Super Typhoon Hits Philippines

On November 8, Typhoon Haiyan hit the Philippines, causing widespread devastation and destruction. Haiyan, one of the most powerful storms ever recorded, triggered a storm surge that sent a wall of seawater nearly half a mile inland, destroying coastal towns and villages.1 The storm has affected nearly 10 million people across 9 regions, with thousands of people missing and possibly dead.2

Due to the breadth of the storm’s impact, it may be days or weeks before the full scale of the destruction can be assessed.

Important Considerations When Giving to Relief Efforts

Following a typhoon and a storm surge, the initial focus is on providing victims with medical aid and ensuring that their immediate food and temporary housing needs are met. In the months that follow, attention will shift to making sure water, food, sanitation and healthcare are up and running, enabling people in the Philippines to return to work and/or school. Later phases will concentrate on rebuilding infrastructure and creating disaster preparedness plans to reduce future risks.

Learn more about the four phases of a disaster in Giving Toward Disaster Relief.

Giving in the Immediate Aftermath of an International Disaster

Aid organizations in the United States and around the world are mobilizing to respond to the disaster in the Philippines.

In the immediate aftermath of a disaster abroad, such as Typhoon Haiyan, donors should consider giving to experienced international aid organizations, with deep knowledge and experience in the country and/or the complexities of initial disaster relief.

Organized by general category of services provided, Fidelity Charitable has confirmed that the following charities are supporting the relief efforts. Each of these organizations has experience in disaster relief and/or had operations in the Philippines prior to the disaster.

General Relief

Organization Address Tax ID Number

American National Red Cross

P.O. Box 37243
Washington, DC 20013-7243

CARE (Cooperative for Assistance and Relief Everywhere)

Gift Center
P.O. Box 7039
Merrifield, Virginia 22116-9753

Mercy Corps

45 S.W. Ankeny St.
Portland, Oregon 97204

Oxfam-America Inc.

226 Causeway Street,5th Floor
Boston, Massachusetts 02114-2206

Communication and Infrastructure

Organization Address Tax ID Number

NetHope Inc.

10615 Judicial Drive
Fairfax, Virginia 22030-7501


Organization Address Tax ID Number

Save the Children Federation

54 Wilton Road
Westport, Connecticut 06880

United States Fund for UNICEF

Revenue Processing Department 125 Maiden Lane, 11th Floor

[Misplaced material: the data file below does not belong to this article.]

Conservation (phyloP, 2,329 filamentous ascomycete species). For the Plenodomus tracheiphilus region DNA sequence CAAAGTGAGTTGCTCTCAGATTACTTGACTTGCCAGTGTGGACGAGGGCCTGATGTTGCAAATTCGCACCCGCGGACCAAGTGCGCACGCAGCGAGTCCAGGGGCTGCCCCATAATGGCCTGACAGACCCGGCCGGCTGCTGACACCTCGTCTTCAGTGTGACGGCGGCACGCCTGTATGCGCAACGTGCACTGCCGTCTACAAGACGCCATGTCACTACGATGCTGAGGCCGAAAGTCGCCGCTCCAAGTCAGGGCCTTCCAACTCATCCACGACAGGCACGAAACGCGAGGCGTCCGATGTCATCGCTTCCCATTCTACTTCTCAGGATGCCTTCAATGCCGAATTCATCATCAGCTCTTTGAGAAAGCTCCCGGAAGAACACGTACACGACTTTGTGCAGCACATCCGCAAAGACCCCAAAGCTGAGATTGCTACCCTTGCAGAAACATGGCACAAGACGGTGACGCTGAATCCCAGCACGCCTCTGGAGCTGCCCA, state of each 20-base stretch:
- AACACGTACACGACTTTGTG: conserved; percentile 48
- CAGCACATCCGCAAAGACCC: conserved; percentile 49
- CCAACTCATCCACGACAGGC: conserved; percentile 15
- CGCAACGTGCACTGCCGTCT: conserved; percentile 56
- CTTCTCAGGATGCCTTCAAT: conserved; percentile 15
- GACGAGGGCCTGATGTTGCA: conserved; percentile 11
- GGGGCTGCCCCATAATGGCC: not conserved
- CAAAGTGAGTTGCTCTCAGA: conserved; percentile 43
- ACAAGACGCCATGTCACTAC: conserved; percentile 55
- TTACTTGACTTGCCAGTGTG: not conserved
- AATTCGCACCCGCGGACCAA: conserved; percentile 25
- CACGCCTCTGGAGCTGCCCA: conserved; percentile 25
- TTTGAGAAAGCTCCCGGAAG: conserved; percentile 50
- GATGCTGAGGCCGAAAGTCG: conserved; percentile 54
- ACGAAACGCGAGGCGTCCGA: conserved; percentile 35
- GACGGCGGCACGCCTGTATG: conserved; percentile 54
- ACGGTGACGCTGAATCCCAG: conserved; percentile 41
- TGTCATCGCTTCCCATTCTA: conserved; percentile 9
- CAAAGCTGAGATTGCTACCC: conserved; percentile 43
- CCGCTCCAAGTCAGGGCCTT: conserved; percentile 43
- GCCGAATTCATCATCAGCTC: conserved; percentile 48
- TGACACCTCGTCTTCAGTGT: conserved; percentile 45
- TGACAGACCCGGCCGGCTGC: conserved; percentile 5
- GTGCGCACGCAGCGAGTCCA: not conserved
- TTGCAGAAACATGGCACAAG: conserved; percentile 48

New York, New York 10038

Food and Shelter

Organization Address Tax ID Number

Friends of the World
Food Program Inc.

1725 Eye Street, NW, Suite 510
Washington, DC 20006

Shelter Box USA

8374 Market St 203
Lakewood Ranch, Florida 34202

Medical Care

Organization Address Tax ID Number

AmeriCares Foundation Inc.

88 Hamilton Avenue
Stamford, Connecticut 06902

Direct Relief International

27 South La Patera Lane
Goleta, California 93117

Doctors Without Borders

333 7th Ave., 2nd Floor
New York, New York 10001

Please note that this does not represent a full list of organizations raising money for the relief efforts needed as a result of Typhoon Haiyan. Fidelity Charitable does not endorse these organizations, and provides this list for reference purposes only. All grant recommendations are subject to review and approval by the Fidelity Charitable Trustees.

Faith-based Support Considerations

Should you prefer to give through faith-based organizations, affiliated charities can be at the forefront of a humanitarian response, even internationally. It is important to ensure that your religious partners are connecting with charities that have experience in the complex initial phases of disaster relief or already have established relationships with organizations in the Philippines. For additional information about faith-based giving, contact your particular house of worship or its relief agency to learn more.

Recovery and Rebuilding Considerations

As the Philippines begins to address the most immediate needs of the disaster victims and as the community begins to stabilize, media coverage and international attention will likely wane.

However, this is a catastrophic disaster that will affect the Philippines for months and years to come. There will be a high need for support in the subsequent phases that follow this storm, requiring an extraordinary amount of time, money, and resources.

Setting aside dollars for the later phases of disaster recovery will provide donors the opportunity to address issues beyond immediate disaster relief, such as critical planning and rebuilding health, education and commercial infrastructure. Importantly it will allow donors to see which organizations are the most effective in meeting needs on the ground. Moreover, time will also allow local organizations – the backbone of a community’s disaster recovery – to get back on their feet, begin to address recovery, and steward donor funds.

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1 The New York Times, Struggle for Survival in Philippine City Shattered by Typhoon, November 11, 2013
2 Center for Disaster Philanthropy, Philippines: Super Typhoon Haiyan, accessed November 11, 2013

Read more about Disaster Relief

From Robert G. Ottenhoff, President and CEO, Center for Disaster Philanthropy, in an interview on National Public Radio (11/13/2013)

About 90 percent of all giving to disaster philanthropy happens within 90 days of an event.

So there's this huge rush of cash, this huge rush of other kind of volunteer support and then we tend to forget about it [and] that long road to recovery, that long struggle of resettlement tends to get very few dollars and tends to get very little support.

Read or listen to the full interview